With the Spring Equinox behind us, soil temperatures are up, days are longer and although the weather has been wet and somewhat erratic, the growing season has started. April is a pivotal month in any garden but when it comes to kitchen gardening, if you don’t keep on top of the many jobs, it is easy to lose the plot (literally).

Late frost can pose a threat anytime up until the end of May so with this in mind, only direct sow robust crops, reserving more delicate seeds for sowing in trays indoors.

Soil Preparation

Before diving straight into sowing and planting, take some time to prepare your soil, if you have not done so already. I’m a no-dig advocate, so instead of turning over soil with a spade, I use a tool called a broad fork to loosen the soil without inverting it.

It is important to remove weeds that have accumulated over winter and follow with a surface layer of well-rotted organic matter such as compost or manure. No need to dig these in as the macro and micro-organisms will do this job instead. This method of bed preparation preserves soil structure and replenishes nutrients. Minimum disturbance also reduces the amount of weed seeds being exposed to light, hence reducing the weed burden in the months ahead.

Plant Some Spuds

Planting potatoes is traditionally associated with St Patrick’s Day but this totally depends on local weather and soil conditions. Generally planting spuds from now onwards is most straightforward. Cheap to buy and readily available, some may say that potatoes do not earn their keep in a kitchen garden.

However, if you have the space, it’s worth sticking in a few ‘earlies’ at least, as nothing quite compares to their quintessential fresh-dug flavor. From heirloom to modern bred blight resistant varieties, waxy to floury, white, red, purple and pink skinned, there is enough choice of potato varieties to suit every palate and culinary purpose.

Seed sowing indoors

Only a few sturdier seeded crops such as broad beans and peas and onion/shallots (from sets) are worth sowing direct in April. Instead, it is a prime time for sowing seeds in trays that will be ready for planting out next month. Most crops take about 4 – 5 weeks from sowing to being large enough to transplant. Always use fresh good quality seed compost for sowing in trays/cells.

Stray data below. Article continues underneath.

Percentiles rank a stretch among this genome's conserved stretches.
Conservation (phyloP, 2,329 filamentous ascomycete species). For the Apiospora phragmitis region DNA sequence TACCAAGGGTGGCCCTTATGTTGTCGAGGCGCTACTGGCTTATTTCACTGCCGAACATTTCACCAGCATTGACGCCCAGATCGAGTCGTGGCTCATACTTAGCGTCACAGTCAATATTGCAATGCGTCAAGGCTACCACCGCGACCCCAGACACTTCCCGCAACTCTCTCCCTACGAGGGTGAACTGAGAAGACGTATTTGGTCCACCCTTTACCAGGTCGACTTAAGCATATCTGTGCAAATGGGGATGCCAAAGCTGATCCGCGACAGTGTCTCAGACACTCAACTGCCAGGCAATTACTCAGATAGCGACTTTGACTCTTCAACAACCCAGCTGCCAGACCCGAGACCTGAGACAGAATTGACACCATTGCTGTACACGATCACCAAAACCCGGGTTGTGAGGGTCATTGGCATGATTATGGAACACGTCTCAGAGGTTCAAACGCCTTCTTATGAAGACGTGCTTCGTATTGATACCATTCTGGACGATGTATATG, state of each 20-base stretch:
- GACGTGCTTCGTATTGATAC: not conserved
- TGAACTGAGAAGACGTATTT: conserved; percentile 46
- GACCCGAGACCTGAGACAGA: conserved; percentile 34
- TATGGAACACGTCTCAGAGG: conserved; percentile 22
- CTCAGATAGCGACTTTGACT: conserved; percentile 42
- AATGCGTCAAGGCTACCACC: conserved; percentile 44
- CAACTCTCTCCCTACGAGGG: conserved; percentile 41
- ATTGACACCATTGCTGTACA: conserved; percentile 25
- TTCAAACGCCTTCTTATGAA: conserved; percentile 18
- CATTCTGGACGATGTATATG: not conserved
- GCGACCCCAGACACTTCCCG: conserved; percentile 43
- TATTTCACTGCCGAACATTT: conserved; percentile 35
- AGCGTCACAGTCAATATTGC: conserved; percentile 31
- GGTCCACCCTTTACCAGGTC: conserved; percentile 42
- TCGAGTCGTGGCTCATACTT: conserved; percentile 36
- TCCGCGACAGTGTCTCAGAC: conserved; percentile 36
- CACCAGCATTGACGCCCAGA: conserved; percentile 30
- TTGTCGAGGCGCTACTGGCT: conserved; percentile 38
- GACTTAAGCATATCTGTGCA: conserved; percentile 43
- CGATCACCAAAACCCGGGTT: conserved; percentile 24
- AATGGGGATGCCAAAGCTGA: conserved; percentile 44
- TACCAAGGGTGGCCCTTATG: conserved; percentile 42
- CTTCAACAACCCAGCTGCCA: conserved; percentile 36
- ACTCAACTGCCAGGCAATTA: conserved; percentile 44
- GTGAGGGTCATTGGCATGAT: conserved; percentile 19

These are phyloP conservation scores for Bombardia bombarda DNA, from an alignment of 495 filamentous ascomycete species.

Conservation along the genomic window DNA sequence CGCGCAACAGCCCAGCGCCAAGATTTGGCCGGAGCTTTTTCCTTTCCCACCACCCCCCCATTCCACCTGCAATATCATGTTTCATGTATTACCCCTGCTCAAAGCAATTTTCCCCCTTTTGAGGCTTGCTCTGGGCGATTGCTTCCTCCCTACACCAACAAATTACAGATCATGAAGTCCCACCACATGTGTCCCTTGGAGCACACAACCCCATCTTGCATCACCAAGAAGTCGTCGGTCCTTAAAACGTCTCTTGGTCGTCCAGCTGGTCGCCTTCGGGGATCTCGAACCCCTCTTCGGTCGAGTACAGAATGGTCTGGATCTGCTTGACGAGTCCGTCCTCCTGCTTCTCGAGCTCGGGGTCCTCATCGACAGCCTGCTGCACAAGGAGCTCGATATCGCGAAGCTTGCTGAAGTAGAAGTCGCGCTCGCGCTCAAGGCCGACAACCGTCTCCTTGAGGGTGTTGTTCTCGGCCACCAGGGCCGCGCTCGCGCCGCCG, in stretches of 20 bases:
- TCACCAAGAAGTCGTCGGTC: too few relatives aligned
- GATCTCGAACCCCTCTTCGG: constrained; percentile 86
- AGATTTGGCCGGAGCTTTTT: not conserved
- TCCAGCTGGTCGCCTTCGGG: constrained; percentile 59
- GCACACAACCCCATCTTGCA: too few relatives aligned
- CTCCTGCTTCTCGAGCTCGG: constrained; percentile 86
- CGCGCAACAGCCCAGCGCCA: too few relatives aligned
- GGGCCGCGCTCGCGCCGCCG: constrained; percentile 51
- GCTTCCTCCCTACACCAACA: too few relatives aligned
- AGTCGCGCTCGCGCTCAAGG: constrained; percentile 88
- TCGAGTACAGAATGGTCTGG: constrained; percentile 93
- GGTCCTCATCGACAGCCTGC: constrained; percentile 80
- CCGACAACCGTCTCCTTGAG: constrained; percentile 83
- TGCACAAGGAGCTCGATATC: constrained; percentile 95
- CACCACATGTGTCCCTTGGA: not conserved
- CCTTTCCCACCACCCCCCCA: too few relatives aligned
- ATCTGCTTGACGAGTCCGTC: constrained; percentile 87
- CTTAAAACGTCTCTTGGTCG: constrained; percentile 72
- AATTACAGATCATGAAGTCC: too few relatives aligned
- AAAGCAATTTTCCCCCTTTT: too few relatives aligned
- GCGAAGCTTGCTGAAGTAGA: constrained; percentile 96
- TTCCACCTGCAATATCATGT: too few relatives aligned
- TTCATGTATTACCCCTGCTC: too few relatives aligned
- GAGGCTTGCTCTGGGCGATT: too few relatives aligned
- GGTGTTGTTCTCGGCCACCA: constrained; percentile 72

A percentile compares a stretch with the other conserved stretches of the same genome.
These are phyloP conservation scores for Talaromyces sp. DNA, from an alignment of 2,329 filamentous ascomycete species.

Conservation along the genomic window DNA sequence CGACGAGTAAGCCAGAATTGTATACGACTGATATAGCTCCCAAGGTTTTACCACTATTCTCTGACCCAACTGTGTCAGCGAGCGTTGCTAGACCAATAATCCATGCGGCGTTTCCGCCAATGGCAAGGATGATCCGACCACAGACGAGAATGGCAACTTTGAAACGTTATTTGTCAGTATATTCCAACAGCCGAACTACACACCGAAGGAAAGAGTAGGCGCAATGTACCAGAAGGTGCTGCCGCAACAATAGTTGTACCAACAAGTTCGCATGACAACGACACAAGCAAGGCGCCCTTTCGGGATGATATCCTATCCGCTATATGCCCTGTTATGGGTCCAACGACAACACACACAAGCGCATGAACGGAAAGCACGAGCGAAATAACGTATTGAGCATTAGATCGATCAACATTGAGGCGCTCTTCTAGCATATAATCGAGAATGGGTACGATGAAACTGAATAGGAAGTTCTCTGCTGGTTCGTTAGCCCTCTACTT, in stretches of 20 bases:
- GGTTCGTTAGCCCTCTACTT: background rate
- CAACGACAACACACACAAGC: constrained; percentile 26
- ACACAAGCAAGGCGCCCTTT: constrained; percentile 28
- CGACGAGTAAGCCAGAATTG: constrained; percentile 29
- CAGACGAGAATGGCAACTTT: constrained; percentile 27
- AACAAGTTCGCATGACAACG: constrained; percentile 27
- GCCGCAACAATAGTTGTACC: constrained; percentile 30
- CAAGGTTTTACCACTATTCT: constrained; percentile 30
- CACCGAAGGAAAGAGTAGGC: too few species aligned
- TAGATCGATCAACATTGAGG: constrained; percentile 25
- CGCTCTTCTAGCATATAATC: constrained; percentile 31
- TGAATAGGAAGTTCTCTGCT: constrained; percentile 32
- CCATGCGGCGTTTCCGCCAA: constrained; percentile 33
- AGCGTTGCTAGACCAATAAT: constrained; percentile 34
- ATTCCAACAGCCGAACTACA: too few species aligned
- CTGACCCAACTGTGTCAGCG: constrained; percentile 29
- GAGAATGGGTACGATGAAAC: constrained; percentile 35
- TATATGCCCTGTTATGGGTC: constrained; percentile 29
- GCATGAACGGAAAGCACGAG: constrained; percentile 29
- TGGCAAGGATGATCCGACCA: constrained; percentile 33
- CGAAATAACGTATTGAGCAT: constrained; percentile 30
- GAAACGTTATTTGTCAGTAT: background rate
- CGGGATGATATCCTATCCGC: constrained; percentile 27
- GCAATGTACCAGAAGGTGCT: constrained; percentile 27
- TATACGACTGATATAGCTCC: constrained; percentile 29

Match the size of your seed to the size of the tray and plan for additional heat to boost germination. A heated mat is ideal but a sunny window sill will do the same job. Rotate seedlings to allow even access to light and pot on accordingly. Bear in mind the ultimate spacing of plants when sowing. It is easy to germinate 50 Brussels sprout seedlings, but at nearly 1m spacing required between plants, not so easy to find space to grow them on.

Potted plants will need gradual hardening-off by exposing them to outdoor conditions for a few hours each day before transplanting permanently next month.

Some crops that can be sown now for transplanting in May include: Brussels sprouts, cabbage, calabrese, cauliflower, celery, celeriac, chard, kale, kohlrabi, lettuce, perpetual spinach, spring onions, sweetcorn, turnip, winter leeks. Sow a few annual flowers such as amaranth, cornflowers, cosmos, French marigold and sunflowers for extra colour.


As temperatures rise, so does the activity levels of pests and disease. Hand-pick slugs and feed to hens or scatter wild for birds to eat. Don’t overact if you see aphids as these will provide an early food source for ladybirds. Rubbing them off or a blast of a hose will help keep numbers in check and always remember the main aim with garden pests is just to keep them in check without harming beneficial insects.

Keep a close watch also for any signs of disease or nutrient deficiencies. Common issues to watch out for now include rust on overwintering alliums and yellowing leaves. Promptly address any issues before they spread. Removing infected leaves and applying a foliar feed of seaweed provides a good all round tonic for plants to help boost immunity and prevent further spread.

Mulch and Water

Mulching is essential for retaining soil moisture and suppressing weeds in your garden beds. Apply a layer of organic mulch, such as straw, hay, seaweed, grass clipping or shredded leaves to any bare patches of ground and around plants to help conserve moisture and regulate soil temperature. Be sure to water before you mulch if the ground is dry. A rule for watering is to always give beds a good soaking once or twice a week rather than a light watering every day

Support Climbing Plants

If you’re growing climbing vegetables like peas or beans outside, now is the time to get supports in place. Install trellises, tepees and stakes with wire or biodegradable twine to help guide their upward growth and prevent sprawling. This not only maximizes space in your garden but also promotes better air circulation and ease of harvest.

Sit Still and Savour

Don’t forget to take a moment to simply enjoy the evolution of your space. Keep a diary, take some photos, your later season self will thank you. Growing your own food provides nourishment on all levels and is such a beautiful way of actively connecting with the rhythms of nature.

So don’t forget to sit still, revel in every little detail and savour the sights, sounds, and smells of your kitchen garden as it comes to life.

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